Revival of the Ferment
The Hungarian regime's cultural policy in 1958 was characterized by personal vendettas and a desperate search for allies. Except for those in prison or in the West, the leading writers were populists, and they were "on strike." They were ineligible as allies anyway: populism in Hungary is a "third road" ideology, which the Kadar regime then regarded as the most immediate danger. In the first half of 1958 the Central Committee published a massive attack on the populists, and the high-level campaign against them continued into the following year, abating only in the latter half of 1959. But in the meantime, seeking allies, the party rehabilitated the urbanist, avant-garde tradition personified by the poet Attila Jozsef. Once a communist but expelled from the party, he had committed suicide in the 1930's. It would be an understatement to observe that the party line in this maneuver was ill defined.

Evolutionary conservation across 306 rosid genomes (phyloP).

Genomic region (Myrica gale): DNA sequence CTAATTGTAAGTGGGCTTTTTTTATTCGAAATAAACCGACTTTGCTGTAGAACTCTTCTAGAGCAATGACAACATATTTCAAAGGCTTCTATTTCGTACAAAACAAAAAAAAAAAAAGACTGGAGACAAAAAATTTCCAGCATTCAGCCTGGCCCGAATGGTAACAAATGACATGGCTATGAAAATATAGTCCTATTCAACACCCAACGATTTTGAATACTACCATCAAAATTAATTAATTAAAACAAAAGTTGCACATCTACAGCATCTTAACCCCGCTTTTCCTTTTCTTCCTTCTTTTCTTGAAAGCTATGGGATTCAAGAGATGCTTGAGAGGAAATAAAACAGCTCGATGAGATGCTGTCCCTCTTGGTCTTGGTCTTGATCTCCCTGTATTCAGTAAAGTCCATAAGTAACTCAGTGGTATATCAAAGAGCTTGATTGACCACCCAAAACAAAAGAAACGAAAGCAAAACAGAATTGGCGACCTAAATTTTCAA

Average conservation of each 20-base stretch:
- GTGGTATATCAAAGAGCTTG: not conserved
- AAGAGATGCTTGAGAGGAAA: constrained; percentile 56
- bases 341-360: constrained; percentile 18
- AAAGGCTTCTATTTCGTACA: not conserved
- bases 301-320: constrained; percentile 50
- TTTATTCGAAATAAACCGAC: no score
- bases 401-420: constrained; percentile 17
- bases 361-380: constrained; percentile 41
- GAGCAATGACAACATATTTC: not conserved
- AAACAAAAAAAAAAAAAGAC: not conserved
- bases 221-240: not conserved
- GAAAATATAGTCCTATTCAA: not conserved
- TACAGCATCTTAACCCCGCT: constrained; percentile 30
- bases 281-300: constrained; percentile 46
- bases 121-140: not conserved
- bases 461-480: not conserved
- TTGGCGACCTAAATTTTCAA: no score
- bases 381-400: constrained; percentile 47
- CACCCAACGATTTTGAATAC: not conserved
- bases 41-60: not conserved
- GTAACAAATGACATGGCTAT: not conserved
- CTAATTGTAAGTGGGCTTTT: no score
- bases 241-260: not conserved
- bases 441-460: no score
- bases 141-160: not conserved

The result was a great wave of poems, essays, and short stories which revived and carried forward the ideology of the 1956 revolutionaries. I noticed first that many stories and poems were permeated by an existentialist despair far removed from the optimistic socialist realism which the party supposedly desired. Looking more closely at the essays written by the existentialist poets, I found certain positive values which were receiving a different emphasis than in the party press. Technological efficiency and subjective freedom were posted as supreme values, and it was clearly implied that these were better realized in the West. The materialist dialectic of this ideology argued that the evolution of societies is determined by the economic-technological base but that this base itself is the creation of free, individual minds. An "open code" consisting of allusions to science, time, the atomic age, and humanism was developed so that the protestations of Marxist purity made by the liberals took on entirely different meanings from those of the conservatives.